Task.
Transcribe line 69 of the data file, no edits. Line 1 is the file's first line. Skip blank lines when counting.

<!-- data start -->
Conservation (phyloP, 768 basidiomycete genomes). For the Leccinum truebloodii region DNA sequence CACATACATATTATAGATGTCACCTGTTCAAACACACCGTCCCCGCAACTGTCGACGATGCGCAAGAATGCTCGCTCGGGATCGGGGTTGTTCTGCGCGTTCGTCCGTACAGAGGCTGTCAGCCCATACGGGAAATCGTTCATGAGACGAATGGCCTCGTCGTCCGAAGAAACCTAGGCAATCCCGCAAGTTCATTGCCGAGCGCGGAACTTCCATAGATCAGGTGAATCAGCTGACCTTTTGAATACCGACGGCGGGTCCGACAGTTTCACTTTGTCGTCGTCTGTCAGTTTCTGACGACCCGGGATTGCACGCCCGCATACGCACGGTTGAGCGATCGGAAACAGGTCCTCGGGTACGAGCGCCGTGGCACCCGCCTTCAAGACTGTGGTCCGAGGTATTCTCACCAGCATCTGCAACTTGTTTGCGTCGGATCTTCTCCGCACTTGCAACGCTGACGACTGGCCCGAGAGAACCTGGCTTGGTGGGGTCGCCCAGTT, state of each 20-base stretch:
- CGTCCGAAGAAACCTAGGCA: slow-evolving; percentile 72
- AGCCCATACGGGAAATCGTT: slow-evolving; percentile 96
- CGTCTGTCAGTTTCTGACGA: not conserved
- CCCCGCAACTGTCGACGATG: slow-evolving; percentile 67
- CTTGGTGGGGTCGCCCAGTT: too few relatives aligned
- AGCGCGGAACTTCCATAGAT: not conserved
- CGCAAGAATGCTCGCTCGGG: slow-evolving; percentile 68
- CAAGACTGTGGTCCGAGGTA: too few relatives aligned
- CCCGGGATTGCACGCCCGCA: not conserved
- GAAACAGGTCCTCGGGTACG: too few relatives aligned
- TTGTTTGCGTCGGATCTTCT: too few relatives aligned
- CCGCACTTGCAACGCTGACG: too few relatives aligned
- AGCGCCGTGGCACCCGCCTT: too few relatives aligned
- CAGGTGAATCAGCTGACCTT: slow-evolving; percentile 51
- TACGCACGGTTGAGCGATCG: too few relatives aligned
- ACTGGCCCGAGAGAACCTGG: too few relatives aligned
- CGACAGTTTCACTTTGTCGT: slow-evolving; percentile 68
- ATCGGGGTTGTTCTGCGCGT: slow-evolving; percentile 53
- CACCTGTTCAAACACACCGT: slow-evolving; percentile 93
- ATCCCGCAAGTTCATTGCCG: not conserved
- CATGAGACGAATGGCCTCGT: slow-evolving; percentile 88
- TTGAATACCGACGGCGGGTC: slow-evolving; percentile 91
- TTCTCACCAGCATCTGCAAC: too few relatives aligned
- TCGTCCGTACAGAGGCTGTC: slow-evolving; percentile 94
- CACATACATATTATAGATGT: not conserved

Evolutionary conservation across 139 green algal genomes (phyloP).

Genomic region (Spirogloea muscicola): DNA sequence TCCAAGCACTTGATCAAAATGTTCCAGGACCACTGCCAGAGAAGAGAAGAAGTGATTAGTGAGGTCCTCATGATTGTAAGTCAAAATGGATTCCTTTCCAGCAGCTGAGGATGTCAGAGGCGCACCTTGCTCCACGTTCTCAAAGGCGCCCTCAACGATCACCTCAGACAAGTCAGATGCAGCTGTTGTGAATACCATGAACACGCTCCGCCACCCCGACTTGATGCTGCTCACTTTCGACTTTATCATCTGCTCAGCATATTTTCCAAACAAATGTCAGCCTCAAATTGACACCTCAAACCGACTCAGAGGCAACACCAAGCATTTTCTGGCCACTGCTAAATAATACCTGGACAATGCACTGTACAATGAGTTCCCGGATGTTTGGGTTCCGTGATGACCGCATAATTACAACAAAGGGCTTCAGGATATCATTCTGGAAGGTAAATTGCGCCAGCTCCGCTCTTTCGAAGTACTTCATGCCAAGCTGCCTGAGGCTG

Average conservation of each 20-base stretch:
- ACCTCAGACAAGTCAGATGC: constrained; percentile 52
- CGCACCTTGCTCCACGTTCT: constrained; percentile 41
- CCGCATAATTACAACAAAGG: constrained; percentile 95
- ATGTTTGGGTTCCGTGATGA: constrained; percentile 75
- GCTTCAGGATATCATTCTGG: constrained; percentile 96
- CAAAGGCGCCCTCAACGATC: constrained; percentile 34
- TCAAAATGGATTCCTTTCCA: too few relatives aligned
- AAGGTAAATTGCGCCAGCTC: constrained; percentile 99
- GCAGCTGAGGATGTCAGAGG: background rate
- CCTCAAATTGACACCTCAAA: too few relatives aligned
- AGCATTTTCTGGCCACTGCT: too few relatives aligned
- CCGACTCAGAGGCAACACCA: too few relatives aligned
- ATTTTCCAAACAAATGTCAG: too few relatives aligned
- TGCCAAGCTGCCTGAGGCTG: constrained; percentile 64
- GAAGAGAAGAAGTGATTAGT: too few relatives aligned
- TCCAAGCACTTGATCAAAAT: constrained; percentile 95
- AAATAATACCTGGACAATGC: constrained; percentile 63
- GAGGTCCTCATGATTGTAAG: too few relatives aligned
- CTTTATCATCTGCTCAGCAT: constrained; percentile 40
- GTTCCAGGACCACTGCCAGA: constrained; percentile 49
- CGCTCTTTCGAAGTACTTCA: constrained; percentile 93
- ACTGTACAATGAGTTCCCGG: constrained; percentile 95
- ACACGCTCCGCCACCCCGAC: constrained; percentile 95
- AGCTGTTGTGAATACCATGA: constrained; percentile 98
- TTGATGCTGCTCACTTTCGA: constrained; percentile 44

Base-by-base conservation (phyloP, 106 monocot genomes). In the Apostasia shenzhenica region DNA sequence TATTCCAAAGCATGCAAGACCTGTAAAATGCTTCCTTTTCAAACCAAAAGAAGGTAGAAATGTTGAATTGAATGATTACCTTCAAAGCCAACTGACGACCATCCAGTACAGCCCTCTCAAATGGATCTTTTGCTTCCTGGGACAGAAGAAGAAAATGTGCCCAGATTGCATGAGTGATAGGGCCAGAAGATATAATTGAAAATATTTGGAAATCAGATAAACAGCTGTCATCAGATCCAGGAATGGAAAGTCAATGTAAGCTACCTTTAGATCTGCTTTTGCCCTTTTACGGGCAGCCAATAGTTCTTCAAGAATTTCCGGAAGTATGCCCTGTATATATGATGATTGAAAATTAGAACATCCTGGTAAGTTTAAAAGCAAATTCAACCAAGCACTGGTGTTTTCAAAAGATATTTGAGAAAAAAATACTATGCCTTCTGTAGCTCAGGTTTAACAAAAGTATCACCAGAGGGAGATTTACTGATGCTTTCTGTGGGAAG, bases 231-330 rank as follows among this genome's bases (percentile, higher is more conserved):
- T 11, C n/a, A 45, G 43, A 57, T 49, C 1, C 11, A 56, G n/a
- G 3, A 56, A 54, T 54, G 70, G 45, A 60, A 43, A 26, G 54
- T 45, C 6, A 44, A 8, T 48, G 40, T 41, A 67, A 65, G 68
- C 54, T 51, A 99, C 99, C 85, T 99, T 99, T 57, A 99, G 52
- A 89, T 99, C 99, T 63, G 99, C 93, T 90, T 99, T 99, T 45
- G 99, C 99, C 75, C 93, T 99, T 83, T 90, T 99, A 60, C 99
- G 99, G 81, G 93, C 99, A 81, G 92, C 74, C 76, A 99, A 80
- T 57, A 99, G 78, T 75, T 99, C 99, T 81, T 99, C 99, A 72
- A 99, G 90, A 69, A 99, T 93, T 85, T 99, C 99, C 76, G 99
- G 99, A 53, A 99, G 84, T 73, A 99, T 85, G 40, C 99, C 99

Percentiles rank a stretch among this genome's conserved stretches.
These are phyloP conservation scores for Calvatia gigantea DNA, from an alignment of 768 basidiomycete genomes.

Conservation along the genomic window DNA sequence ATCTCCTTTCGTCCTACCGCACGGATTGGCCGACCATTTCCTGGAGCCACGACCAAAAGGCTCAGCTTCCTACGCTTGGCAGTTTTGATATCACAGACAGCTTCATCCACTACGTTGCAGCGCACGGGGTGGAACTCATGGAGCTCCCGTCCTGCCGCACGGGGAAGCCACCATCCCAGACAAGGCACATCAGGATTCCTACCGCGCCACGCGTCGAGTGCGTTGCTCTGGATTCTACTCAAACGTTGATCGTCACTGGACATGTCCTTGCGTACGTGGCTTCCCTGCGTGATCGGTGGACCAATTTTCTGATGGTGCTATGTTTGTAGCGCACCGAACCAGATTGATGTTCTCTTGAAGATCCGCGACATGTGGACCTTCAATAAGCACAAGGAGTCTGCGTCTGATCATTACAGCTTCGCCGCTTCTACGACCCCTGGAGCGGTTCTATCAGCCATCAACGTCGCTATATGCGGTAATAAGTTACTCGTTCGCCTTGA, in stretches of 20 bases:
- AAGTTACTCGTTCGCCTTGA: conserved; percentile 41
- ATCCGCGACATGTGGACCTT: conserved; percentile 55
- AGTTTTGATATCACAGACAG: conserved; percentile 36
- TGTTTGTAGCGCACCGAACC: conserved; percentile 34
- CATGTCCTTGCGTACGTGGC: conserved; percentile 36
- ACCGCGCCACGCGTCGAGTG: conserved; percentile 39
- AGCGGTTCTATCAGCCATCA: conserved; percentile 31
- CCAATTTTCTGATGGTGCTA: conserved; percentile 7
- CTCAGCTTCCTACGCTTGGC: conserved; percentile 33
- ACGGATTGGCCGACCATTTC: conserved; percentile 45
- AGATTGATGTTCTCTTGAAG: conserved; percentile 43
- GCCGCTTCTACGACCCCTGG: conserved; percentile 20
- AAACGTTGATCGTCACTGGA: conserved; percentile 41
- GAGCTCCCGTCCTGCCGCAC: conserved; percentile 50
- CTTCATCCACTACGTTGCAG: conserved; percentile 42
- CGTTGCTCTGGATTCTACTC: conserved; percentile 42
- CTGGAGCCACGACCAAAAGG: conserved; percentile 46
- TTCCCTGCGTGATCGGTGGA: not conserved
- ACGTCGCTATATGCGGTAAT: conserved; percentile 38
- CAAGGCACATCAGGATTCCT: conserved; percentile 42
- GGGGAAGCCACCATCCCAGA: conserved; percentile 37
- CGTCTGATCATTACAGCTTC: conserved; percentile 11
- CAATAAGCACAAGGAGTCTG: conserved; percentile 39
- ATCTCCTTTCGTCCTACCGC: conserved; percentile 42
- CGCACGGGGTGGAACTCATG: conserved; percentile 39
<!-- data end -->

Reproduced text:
- AAGTTACTCGTTCGCCTTGA: conserved; percentile 41